Rail facilities can enhance economic activity in a number of ways. Light rail offers improved access to businesses for a potentially significant pool of customers. The public senses that a community with light rail is a desirable place to live and work, which tends to attract new businesses and new jobs. In addition, people and businesses which are near a light rail line have an alternative option to using automobiles, which helps combat auto congestion on roads. Having fast and frequent transit alternatives is one strategy to combat major forms of air pollution and is environmentally “green.”


Newton’s recently approved Comprehensive Plan projects a build out potential of approximately 2 million square feet of commercial real estate in the Needham Street corridor. Needham has projected at least 2 million additional square feet of commercial real estate to be developed in the New England Business Center, in addition to the existing 2.5 million square feet. Both communities have been open to residential uses in the corridor, which now includes the Avalon Bay apartment complex (294 units) and the planned Charles River Landing complex (350 units). And the Northland Corporation has indicated that a large mixed-use project may be developed on the 21-acre Marshall’s Plaza – IVEX site in Newton.


However important this new growth may be to the economic health of these two communities, there are significant concerns about increased traffic congestion. Full build out of the corridor may increase traffic by more than 10,000 trips per day along Needham Street and Highland Avenue.
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Many believe that the corridor simply cannot handle this additional traffic and fierce opposition to further development may result, reminiscent of the Stop and Shop battles of the 1990’s. Rehabilitating the rail line would offer a way to offset traffic increases from desired new growth while allowing economically sustainable projects to get approved. Ridership on the new rail line would be at least 6900 daily riders, which is estimated to reduce travel times and air pollution while reducing annual energy consumption by about 50,000 million BTU’s. Having light rail in the corridor will facilitate a new Needham Street to take shape, one that respects the “complete streets” concept that calls for streets to be equally accessible to pedestrians, bicyclists, transit, as well as cars. (see: Complete Streets web site).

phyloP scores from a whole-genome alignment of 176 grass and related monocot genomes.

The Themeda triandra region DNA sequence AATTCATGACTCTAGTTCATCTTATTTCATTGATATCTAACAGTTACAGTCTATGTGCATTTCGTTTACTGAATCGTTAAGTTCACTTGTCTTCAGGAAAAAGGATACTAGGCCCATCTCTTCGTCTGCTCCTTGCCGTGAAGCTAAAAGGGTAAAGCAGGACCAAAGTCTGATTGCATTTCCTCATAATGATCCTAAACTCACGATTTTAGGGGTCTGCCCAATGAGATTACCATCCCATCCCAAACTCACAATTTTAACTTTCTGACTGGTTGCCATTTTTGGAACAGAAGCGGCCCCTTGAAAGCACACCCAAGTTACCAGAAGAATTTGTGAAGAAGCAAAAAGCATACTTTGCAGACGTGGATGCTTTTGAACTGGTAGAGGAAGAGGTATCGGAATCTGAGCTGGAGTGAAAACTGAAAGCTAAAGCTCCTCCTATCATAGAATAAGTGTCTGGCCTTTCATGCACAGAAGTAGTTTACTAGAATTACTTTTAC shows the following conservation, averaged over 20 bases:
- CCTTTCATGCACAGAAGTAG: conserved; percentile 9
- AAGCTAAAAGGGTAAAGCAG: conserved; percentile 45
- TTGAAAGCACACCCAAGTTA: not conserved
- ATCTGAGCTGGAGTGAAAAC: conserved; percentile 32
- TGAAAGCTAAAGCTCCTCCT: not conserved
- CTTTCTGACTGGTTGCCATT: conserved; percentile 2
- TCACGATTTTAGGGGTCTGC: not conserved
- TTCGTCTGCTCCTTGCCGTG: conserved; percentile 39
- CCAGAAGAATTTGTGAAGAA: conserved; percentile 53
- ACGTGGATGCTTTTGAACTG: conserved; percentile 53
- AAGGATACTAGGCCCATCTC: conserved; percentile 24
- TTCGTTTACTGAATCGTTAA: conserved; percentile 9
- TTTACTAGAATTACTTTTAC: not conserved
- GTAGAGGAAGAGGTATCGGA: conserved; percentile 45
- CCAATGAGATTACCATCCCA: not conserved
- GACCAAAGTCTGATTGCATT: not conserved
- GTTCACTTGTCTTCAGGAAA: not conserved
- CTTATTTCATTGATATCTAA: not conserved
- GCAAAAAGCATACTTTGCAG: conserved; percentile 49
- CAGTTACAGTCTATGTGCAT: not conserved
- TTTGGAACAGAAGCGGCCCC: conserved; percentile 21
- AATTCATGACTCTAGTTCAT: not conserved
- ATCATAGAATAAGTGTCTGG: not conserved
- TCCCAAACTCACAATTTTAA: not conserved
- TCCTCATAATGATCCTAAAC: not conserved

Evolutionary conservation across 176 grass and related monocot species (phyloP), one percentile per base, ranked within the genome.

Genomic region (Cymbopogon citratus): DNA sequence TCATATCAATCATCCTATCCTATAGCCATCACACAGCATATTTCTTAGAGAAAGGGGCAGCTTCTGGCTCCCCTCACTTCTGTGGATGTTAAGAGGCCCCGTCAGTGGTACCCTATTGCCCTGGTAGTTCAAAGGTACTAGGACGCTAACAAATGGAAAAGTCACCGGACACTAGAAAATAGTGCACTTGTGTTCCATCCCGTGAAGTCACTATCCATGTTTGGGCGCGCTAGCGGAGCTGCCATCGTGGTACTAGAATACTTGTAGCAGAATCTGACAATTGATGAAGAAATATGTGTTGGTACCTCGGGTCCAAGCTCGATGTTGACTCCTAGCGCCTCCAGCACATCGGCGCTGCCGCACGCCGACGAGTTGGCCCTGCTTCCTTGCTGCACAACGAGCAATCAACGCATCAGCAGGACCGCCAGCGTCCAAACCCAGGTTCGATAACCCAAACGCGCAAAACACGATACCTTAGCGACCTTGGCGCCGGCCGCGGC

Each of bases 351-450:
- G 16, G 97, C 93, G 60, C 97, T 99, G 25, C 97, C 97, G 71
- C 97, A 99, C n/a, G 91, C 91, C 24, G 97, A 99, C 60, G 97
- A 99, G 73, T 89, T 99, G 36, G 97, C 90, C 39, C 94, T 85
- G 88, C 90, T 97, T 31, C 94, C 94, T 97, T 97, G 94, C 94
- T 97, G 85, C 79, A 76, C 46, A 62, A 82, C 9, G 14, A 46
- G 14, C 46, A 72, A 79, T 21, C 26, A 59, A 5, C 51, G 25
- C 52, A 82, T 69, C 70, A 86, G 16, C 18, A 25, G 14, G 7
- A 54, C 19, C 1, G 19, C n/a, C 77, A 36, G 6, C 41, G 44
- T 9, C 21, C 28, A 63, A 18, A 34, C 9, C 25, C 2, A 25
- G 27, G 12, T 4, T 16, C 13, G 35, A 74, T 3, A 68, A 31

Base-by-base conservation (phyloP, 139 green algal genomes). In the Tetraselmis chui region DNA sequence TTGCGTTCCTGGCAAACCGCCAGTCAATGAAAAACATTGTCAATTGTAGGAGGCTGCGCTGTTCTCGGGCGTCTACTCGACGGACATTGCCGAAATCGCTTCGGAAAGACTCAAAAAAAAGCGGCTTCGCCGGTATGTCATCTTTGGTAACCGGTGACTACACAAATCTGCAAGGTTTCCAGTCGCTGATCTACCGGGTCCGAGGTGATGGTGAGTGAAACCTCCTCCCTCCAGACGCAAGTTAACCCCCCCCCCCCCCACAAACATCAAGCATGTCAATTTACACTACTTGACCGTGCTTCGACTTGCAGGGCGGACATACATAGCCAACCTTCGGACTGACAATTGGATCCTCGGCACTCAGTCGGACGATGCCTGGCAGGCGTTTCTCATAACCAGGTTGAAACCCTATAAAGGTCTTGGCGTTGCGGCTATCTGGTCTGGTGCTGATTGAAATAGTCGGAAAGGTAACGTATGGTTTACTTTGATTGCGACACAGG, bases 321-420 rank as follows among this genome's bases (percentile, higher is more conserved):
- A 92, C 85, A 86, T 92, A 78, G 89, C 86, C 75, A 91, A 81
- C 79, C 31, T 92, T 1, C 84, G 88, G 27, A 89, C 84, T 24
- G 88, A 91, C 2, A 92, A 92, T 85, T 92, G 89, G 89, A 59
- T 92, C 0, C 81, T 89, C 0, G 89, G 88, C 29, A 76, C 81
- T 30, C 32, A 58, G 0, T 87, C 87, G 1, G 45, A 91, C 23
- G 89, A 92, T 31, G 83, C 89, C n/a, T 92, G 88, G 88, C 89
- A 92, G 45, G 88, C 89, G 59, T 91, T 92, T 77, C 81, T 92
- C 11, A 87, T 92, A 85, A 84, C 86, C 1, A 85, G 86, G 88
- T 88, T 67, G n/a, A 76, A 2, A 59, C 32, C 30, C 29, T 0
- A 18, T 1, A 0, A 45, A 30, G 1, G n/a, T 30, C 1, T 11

The new rail extension would initially run light rail vehicles every 15 minutes, taking about 30 minutes to get to central Boston. Trips would cost the same as on the rest of the rapid transit system, $2.00 each way or $59 for a monthly pass, which is a significant cost savings over the existing commuter rail line. The capital costs of building the line are estimated at approximately $100 million, and the project could very well be eligible for federal funding. Federal stimulus funding is intended to support projects that expand public transit and that will increase economic activity. However, Newton and Needham will not receive any of that funding unless our communities and our public officials advocate for projects that are eligible. Transportation accounts for about a third of our overall carbon footprint. The Newton-Needham rail extension represents a significant opportunity to reduce the environmental impacts of growth and traffic. The rail proposal also represents a significant opportunity for our business community and would be a great economic stimulus package for our two municipalities.